Deep Copy an Array in JavaScript

If you want to clone an array that is identical to the original, then just assigning values one at a time via the assignment operator will not work.

var ages = [20, 25, 45, 54, 62];
var ages2 = ages;

The new variable will have the values from the old one, and it will also refer to the old one. So any changes made to either of them will change in both.


console.log(ages); // [20, 25, 45, 54, 62, 18];
console.log(ages2); // [20, 25, 45, 54, 62, 18];
//the change was applied to the cloned array as well

The assignment operator does not copy any values from the original array to the cloned one. It just points the new variable to the original one’s memory location, also known as reference assignment.

To create a new array with its own values that you can change and don’t affect others, you need to make a deep copy of the array. The assignment operator creates a shallow copy.

There are many ways to create a deep copy.

Table of Contents

Destructuring assignment

Deep cloning an array in JavaScript is not that hard. ES6 introduce a simple way to do it is with destructuring assignment syntax. Destructuring operators allow developers to easily break a collection into its own individual pieces. In our scenario, by breaking the items out of the array (and assigning them individually), we can avoid concatenating overloaded values into one variable, and improve scope-related issues greatly.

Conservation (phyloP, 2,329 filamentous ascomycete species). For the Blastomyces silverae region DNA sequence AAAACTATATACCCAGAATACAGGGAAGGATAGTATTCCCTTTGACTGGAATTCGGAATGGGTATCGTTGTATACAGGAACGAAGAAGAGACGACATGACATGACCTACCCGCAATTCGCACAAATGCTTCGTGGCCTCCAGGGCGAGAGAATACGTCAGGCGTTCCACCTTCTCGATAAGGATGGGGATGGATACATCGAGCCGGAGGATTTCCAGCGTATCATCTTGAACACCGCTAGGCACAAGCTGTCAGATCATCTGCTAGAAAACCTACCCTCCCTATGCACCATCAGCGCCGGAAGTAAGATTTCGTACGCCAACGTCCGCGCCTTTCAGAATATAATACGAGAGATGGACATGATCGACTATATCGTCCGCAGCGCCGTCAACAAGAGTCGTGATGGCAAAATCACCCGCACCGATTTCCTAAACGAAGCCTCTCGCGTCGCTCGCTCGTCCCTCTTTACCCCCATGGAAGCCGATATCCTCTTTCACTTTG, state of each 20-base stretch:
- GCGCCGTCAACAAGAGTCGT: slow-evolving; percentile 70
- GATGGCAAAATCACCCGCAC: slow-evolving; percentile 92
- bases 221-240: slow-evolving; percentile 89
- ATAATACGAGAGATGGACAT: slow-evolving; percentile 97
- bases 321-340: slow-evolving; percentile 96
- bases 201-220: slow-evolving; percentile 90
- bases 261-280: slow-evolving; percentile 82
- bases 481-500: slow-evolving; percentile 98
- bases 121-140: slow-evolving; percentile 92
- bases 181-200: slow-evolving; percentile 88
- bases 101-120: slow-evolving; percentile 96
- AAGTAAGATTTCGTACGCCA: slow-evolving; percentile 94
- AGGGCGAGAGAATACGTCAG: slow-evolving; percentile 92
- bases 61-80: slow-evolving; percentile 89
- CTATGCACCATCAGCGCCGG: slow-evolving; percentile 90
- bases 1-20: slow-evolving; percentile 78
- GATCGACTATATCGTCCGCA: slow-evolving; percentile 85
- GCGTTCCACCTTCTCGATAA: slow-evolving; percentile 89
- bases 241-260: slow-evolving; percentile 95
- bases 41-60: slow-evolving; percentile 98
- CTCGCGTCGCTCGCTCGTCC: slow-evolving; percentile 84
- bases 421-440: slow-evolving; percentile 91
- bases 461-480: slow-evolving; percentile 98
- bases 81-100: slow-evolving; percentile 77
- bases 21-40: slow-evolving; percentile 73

var randomNumbers = [20, 25, 45, 54, 62];
var [...newNumbers] = randomNumbers;
console.log(newNumbers); //output: [20, 25, 45, 54, 62]

For Loop

We loop through an array and assign each of its children to a new array.

var randomNumbers = [22, 14, 16, 19, 21];
var newNumbers = [];
for(var i = 0; i < randomNumbers.length; i++){


Both methods mentioned above don’t work with copying an array of objects. Even though we break the array out of the reference, its object children still keep their references.

In this case, we use JSON parse. Thehe JSON.parse() method can take a JSON string and make it into an object. You can supply a function to do something with this object before it gets made, such as changing it or adding something new.

var students = [{age: 20, name: 'John'}, {age: 20, name: 'Billy'}];
var newStudents = JSON.parse(JSON.stringify(students));
newStudents.push({age: 20, name: 'Mary'});

As you see in the log image, both arrays have different elements.

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